Confusion, blurred vision, rapid eye movement, chills or sweating, high body temperature, sweating profusely, dehydrated, confusion, faintness, paranoia or severe anxiety, panic attacks, trance-like state, transfixed on sights and sounds, unconscious clenching of the jaw, grinding teeth, muscle tension, very affectionate. Depression, headaches, dizziness (from hangover/after effects), possession of pacifiers (used to stop jaw clenching), lollipops, candy necklaces, mentholated vapor rub, vomiting or nausea (from hangover/after effects).


Extremely dilated pupils, warm skin, excessive perspiration, and body odor are symptoms. Distorted sense of sight, hearing, touch; distorted image of self and time perception, mood and behavior changes, the extent depending on emotional state of the user and environmental conditions. Unpredictable flashback episodes even long after withdrawal (although these are rare). Hallucinogenic drugs, which occur both naturally and in synthetic form, distort or disturb sensory input, sometimes to a great degree. Hallucinogens occur naturally in primarily two forms, (peyote) cactus and psilocybin mushrooms.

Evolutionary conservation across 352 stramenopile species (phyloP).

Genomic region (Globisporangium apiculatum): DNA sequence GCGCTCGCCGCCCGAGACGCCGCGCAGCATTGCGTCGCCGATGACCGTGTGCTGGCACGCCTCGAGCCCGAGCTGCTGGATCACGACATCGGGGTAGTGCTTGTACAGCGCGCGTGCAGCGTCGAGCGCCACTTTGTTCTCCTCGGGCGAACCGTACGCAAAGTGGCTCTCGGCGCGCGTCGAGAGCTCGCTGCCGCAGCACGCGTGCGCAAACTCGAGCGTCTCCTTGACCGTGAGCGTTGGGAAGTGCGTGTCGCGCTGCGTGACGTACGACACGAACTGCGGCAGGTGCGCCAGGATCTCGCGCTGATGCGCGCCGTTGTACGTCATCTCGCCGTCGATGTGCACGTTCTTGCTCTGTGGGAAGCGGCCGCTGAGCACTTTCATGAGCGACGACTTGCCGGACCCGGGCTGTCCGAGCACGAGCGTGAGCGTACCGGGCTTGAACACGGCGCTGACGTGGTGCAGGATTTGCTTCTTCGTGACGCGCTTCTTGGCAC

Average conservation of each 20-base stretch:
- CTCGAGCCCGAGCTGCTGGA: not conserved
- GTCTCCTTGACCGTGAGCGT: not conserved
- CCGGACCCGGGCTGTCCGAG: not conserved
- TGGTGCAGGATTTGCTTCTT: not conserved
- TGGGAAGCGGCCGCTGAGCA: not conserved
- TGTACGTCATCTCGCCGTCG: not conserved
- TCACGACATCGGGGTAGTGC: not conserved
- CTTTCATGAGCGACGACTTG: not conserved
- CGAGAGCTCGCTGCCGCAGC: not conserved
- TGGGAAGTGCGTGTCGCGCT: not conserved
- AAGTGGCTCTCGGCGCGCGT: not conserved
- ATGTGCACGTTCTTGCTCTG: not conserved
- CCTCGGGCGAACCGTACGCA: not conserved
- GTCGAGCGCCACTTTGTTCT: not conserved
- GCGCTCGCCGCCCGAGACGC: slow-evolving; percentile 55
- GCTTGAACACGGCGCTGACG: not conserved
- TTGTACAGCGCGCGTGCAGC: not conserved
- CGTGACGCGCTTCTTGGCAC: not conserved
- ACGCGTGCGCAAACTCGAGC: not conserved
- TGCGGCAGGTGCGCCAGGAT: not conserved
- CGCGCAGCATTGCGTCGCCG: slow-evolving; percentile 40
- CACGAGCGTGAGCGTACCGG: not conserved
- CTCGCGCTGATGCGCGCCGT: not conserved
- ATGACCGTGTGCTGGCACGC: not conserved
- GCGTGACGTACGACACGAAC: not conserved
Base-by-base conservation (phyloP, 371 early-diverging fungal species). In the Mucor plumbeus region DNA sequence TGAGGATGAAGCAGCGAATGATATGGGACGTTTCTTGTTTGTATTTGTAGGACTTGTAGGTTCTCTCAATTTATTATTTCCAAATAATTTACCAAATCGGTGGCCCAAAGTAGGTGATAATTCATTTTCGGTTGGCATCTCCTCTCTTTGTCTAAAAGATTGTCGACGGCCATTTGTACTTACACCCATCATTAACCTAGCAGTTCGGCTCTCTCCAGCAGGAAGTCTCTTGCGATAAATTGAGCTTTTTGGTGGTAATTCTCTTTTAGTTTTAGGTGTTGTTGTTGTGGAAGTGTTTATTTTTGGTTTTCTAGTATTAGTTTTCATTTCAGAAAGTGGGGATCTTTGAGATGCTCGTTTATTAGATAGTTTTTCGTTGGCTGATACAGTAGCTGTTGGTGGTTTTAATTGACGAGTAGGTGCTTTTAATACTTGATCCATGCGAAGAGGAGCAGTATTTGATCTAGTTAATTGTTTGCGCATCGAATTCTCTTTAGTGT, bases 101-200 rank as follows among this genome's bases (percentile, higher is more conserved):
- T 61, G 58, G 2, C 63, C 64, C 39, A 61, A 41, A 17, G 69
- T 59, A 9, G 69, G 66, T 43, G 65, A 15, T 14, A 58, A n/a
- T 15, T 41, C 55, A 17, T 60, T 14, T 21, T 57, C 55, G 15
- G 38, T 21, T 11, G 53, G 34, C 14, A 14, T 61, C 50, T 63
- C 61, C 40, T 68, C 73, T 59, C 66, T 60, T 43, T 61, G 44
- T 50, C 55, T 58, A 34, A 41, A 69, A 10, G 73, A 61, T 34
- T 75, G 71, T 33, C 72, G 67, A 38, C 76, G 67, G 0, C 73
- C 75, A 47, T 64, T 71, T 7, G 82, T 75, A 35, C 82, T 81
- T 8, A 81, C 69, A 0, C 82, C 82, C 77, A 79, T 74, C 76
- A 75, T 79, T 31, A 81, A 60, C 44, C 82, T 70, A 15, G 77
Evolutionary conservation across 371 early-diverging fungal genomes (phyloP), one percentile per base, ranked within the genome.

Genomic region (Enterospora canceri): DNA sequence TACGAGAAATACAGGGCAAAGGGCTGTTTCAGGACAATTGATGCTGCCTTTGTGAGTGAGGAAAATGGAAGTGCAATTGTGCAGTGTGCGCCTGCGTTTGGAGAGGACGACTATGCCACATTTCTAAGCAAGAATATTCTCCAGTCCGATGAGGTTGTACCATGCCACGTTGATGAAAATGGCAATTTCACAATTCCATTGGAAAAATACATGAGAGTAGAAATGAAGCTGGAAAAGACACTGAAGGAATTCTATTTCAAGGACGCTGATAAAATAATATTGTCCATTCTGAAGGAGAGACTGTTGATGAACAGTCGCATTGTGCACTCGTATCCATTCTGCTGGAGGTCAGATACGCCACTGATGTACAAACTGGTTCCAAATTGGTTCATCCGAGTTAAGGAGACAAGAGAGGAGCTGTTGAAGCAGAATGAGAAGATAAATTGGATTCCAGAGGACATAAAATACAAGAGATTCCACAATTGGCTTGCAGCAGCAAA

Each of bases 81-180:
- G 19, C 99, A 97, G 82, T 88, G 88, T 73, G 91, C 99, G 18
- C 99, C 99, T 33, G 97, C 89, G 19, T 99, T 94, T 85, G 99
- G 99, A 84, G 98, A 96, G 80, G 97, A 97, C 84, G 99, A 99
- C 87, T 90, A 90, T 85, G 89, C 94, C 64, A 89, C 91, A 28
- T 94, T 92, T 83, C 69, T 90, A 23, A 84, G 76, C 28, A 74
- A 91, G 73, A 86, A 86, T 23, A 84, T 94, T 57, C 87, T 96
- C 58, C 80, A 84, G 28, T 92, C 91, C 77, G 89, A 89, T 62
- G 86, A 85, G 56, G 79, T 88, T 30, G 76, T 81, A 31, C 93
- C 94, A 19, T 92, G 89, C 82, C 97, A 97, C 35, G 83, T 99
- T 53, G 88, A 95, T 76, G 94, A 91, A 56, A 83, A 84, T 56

Several chemical varieties have been synthesized, most notably LSD, MDA, STP, and PCP. Hallucinogen usage reached a peak in the United States in the late 1960s, but declined shortly thereafter due to a broader awareness of the detrimental effects of usage. However, a disturbing trend indicating resurgence in hallucinogen usage by high school and college students nationwide has been acknowledged by law enforcement. With the exception of PCP, all hallucinogens seem to share common effects of use. Any portion of sensory perceptions may be altered to varying degrees. Synesthesia, or the “seeing” of sounds,and the “hearing” of colors, is a common side effect of hallucinogen use. Depersonalization, acute anxiety, and acute depression resulting in suicide have also been noted as a result of hallucinogen use.